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Methods for Correcting Polyhedra Designs

IP.com Disclosure Number: IPCOM000076540D
Original Publication Date: 1972-Mar-01
Included in the Prior Art Database: 2005-Feb-24
Document File: 6 page(s) / 106K

Publishing Venue

IBM

Related People

Appel, A: AUTHOR [+2]

Abstract

In the interactive encoding of polyhedra, the description of a polyhedron is usually stored in a computer as two lists. One of these lists is a set of labeled points in space and their three-dimensional coordinates. The other of these lists is a table, setting forth as to how the labeled points of the first list are connected together to form the boundaries of surfaces. In Fig. 1, there is shown an example of a polyhedron wherein labeled points are interconnected to form such boundaries. The Vertex List and Topological Map of the polyhedron of Fig. 1 is as follows: VERTEX LIST: Point X Y Z 1 1.0 0.0 1.2 2 0.0 0.5 1.2 3 0.0 0.0 1.2 4 1.0 0.5 1.2 5 1.0 0.5 0.4 etc. TOPOLOGICAL MAP: Surface I 1 -> 2 -> 3 -> 4 Surface II 1 -> 4 -> 5 -> 6 -> 7 -> 12 etc.

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Methods for Correcting Polyhedra Designs

In the interactive encoding of polyhedra, the description of a polyhedron is usually stored in a computer as two lists. One of these lists is a set of labeled points in space and their three-dimensional coordinates. The other of these lists is a table, setting forth as to how the labeled points of the first list are connected together to form the boundaries of surfaces. In Fig. 1, there is shown an example of a polyhedron wherein labeled points are interconnected to form such boundaries. The Vertex List and Topological Map of the polyhedron of Fig. 1 is as follows: VERTEX LIST: Point X Y Z 1 1.0 0.0 1.2 2 0.0 0.5 1.2 3 0.0 0.0 1.2 4
1.0 0.5 1.2 5 1.0 0.5 0.4 etc. TOPOLOGICAL MAP: Surface I 1 -> 2 -> 3 -> 4 Surface II 1 -> 4 -> 5 -> 6 -> 7 -> 12 etc.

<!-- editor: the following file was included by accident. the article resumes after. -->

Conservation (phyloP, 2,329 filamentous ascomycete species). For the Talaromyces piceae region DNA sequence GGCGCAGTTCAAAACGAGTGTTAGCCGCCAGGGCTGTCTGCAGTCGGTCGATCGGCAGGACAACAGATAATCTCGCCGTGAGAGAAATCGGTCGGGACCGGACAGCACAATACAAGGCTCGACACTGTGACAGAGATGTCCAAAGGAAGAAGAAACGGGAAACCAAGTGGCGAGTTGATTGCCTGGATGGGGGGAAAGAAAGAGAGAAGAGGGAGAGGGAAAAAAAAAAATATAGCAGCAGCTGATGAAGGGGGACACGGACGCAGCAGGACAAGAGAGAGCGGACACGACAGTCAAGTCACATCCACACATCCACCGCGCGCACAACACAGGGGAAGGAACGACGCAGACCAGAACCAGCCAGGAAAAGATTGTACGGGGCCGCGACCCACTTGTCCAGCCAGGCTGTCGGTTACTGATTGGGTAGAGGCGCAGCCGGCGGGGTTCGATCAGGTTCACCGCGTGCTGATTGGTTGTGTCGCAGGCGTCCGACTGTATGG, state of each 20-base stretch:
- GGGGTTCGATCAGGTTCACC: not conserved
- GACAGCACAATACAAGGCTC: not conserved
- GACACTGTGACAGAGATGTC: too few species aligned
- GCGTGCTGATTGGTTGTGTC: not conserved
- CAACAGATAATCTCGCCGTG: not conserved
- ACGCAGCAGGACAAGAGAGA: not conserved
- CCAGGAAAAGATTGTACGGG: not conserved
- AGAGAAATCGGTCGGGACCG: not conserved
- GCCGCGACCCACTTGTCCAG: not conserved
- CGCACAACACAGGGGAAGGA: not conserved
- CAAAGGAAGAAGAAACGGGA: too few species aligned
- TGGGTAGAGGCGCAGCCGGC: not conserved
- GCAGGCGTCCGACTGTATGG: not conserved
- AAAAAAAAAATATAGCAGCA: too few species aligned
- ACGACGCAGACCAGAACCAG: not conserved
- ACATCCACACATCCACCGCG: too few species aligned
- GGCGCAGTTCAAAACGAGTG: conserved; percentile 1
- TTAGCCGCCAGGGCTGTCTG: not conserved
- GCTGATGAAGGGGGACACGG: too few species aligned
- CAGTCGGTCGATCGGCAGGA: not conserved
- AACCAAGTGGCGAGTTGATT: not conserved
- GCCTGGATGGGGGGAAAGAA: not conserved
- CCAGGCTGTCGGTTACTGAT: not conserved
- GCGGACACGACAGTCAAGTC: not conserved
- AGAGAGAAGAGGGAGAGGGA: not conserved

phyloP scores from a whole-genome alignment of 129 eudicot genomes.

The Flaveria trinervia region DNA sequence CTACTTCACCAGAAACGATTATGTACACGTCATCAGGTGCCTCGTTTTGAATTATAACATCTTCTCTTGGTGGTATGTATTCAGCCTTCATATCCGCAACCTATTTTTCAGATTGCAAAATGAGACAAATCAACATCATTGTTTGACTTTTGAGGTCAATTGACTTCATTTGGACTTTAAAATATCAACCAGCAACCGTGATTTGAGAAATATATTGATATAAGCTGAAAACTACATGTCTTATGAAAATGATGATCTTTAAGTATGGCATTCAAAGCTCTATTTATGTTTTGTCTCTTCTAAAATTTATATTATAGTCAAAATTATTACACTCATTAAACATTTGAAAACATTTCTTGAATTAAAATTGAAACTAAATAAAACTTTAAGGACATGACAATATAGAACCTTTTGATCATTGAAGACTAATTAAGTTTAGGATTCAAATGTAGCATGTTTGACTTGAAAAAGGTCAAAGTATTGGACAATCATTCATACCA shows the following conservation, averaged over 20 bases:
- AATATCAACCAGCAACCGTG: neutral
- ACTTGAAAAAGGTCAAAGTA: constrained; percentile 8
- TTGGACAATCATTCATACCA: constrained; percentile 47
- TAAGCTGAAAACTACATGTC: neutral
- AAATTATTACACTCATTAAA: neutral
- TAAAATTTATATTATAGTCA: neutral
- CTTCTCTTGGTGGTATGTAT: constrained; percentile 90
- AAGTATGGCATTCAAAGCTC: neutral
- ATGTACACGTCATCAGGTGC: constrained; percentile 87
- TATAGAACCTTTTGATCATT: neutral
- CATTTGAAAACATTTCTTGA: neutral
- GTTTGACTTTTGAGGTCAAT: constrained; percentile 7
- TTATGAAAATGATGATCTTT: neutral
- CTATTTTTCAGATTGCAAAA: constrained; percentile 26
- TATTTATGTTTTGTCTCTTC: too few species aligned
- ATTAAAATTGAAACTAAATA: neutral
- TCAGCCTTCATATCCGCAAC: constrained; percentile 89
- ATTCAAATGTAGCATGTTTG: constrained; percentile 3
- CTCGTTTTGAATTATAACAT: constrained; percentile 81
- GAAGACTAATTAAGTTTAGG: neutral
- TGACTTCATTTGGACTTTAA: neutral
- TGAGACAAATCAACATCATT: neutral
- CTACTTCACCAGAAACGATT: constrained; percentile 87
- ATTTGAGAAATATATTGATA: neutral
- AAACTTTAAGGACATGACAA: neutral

Generally, the Topological Map is easily interactively encoded. However, the coordinates of the vertex points are difficult to encode properly for several reasons as follows:

1) All of the points on a surface may not satisfy a unique surface equation. A plane has the following equation:. Ax + By + Cz + 1 = 0 (1). wherein x, y, and z is the vector of all points on the plane surface.

If more than three points are on a surface, equation (1) is overly determined. It is improbable that points encoded from an interactive graphics tablet or the screen of a cathode-ray tube in an interactive graphics unit will be coplanar. Thus, as shown in Fig. 2, surfaces 1, 2, 3 and 4 are overly determined. If all of the points on these surfaces are not coplanar, then the description of the object is invalid for purposes such as numerical control machining, or hidden-line elimination.

2) The point may not be the intersection of all of the surfaces that it lies on. The intersection of three or more planes is a point that satisfies the following equation: Ax + By + Cz + 1 = 0 (2). Wherein A, B, and C constitute the vector of planes which contain this point.

If the point is the intersection of more than three surfaces, it is not probable that by interactive encoding this point actually is the intersection of the planes involved. In Fig. 2, two points are shown which are overly determined, specifically points 1 and 2.

3) An interactive graphics tablet is nonlinear in the X and Y directions. Consequently, any attempt to draw an object that is symmetrical will result in inaccuracies.

4) Quite often, some planes are intended to be orthogonal, i.e., two of the parameters in the surface equation (1) set forth hereinabove have to be precisely
0. Also, some planes are intended to be inclined, i.e., one of the parameters in the surface equation (1) has to be exactly 0. These situations arise when it is intended to design symmetrical objects or objects that must fit together, or that are to be manufactured.

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5) In some situations, an attempt is made to draw an object such as a human being or an animal where only a rough idea is had as to how the polyhedron should app...